“Te Pou always push me to do better, to be better and to do more.” – Tuakoi Ohia

Tuakoi's Te Pou Story

Tuakoi’s story with Te Pou Theatre, like many others, began as an audition. She arrived to audition for her first theatre production ‘Black Ties’ in 2019. As an experienced Kaihaka, she was no stranger to the stage, but she had not considered theatre. She was an emerging actress, in the middle of her first on-screen debut with ‘Ahikaaroa’, when she decided to give theatre a go. She did not anticipate that this first audition with Amber and Tainui, would be the foundation for her career and open the door to several opportunities.

She proclaims that she is but “..one of the many children who was raised by Te Pou!” She was casted as the lead role “Hera” in Black Ties, presented at Aotea Centre, and was a part of the touring group that travelled to Melbourne. She had not trained as an actress, and she says all her support and development as an artist was nurtured through Te Pou Theatre. She spent the rest of 2019 upskilling and taking part in all workshops and development initiatives Te Pou had to offer. Mainly, Te Pou Awe Acting Classes, through the Whakapuāwai programme.

Tuakoi has been involved in many of the kaupapa at Te Pou. In 2020, she was a part of the touring group that performed throughout the first Covid Lockdown, in a new initiative ‘Front Yard Festival’, performing to nannies and koros. Also, amidst lockdown, Tuakoi acted in five short plays, and then shortly after went on tour to kura around Tāmaki, performing the childrens play ‘Double Bill’.


For a big part of 2021, Tuakoi has been involved in all of Te Pou Theatre’s touring performances. She was a part of the ensemble that was Rawiri Paratene’s final performance, ‘Peter Paka Paratene’, also presented at Kia Mau Festival in Wellington. The mixture of experience in each project has enabled tuakana/teina relationships and Tuakoi says Te Pou “are so innovative in how they tautoko Māori artists”. She also travelled up North to perform immersive satirical theatre ‘Racists Anonymous’ and interactive kura show ‘Te Mahi a Rahi’.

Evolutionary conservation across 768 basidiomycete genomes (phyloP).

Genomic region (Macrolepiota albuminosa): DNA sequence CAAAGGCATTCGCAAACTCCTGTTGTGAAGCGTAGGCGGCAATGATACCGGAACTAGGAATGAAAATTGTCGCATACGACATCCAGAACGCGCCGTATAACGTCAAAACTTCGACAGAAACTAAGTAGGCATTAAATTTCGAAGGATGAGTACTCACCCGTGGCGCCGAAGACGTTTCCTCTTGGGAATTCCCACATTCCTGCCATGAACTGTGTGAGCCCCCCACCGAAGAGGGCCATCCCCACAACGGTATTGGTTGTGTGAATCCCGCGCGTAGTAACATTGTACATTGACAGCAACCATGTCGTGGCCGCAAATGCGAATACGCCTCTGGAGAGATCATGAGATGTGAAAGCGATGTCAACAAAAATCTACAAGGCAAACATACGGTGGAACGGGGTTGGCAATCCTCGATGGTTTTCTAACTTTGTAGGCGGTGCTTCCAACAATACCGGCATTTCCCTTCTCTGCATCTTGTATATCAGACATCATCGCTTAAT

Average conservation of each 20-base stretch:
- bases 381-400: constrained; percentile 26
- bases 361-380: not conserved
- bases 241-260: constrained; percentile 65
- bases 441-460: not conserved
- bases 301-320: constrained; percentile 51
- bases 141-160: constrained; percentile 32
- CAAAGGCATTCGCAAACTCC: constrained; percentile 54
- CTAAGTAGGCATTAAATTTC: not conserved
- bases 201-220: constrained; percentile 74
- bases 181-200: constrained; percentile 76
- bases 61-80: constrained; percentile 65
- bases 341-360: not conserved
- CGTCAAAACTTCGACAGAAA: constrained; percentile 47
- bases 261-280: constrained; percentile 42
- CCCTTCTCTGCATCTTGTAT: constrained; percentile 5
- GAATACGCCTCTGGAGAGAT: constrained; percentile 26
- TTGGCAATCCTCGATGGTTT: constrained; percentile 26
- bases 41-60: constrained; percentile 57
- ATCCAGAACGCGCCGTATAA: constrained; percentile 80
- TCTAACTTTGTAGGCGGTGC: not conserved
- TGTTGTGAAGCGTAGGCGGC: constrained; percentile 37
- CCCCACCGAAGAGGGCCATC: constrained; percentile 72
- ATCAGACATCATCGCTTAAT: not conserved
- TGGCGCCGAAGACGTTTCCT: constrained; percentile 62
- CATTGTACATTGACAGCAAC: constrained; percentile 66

She has been involved in all Kōanga festivals since she joined the whānau, volunteering for Whānau Day and taking part in the play readings. She has found this rewarding and she has observed the consistent support Te Pou give to Māori artists, saying “It’s incredible, the support that have for Māoridom”. Building relationships with other Māori artists through Te Pou kaupapa has also afforded her great opportunities in the industry also, and not all as a performer. She was involved in Auckland Theatre Company ‘The Haka Party Incident’ as a teaching artist and she has also spent time working for Mind Over Manner – Theatre for Social Change. Reflecting on her career so far, she says ‘it all goes back to Te Pou’.


A new change is ahead for Tuakoi, as she embarks on her first play ‘KŌPŪ’. She says Te Pou whānau “..always push me to do better, to be better and to do more.” Writing and weaving kōrero of Te Ira Wahine, through live music, performance, poetry and poi, KŌPŪ will feature in The 2022 ‘Auckland Arts Festival’. Taking a big step, Tuakoi is expanding her growth to include writing, leading the roopu and directing shows. Guided by the leaders of Te Pou, Tuakoi feels courageous and confident in how this show will unravel. She leaves a final comment about her journey, saying “I come from a lot of different communities, but Te Pou has been the most supportive whānau for me as an artist”.

Tautoko mai

Kōpū was scheduled to present with Auckland Arts Festival in March 2022. Now, in wake of cancellations due to COVID-19 we are determined to self present Tuakoi’s work this year. You can help us to make that happen!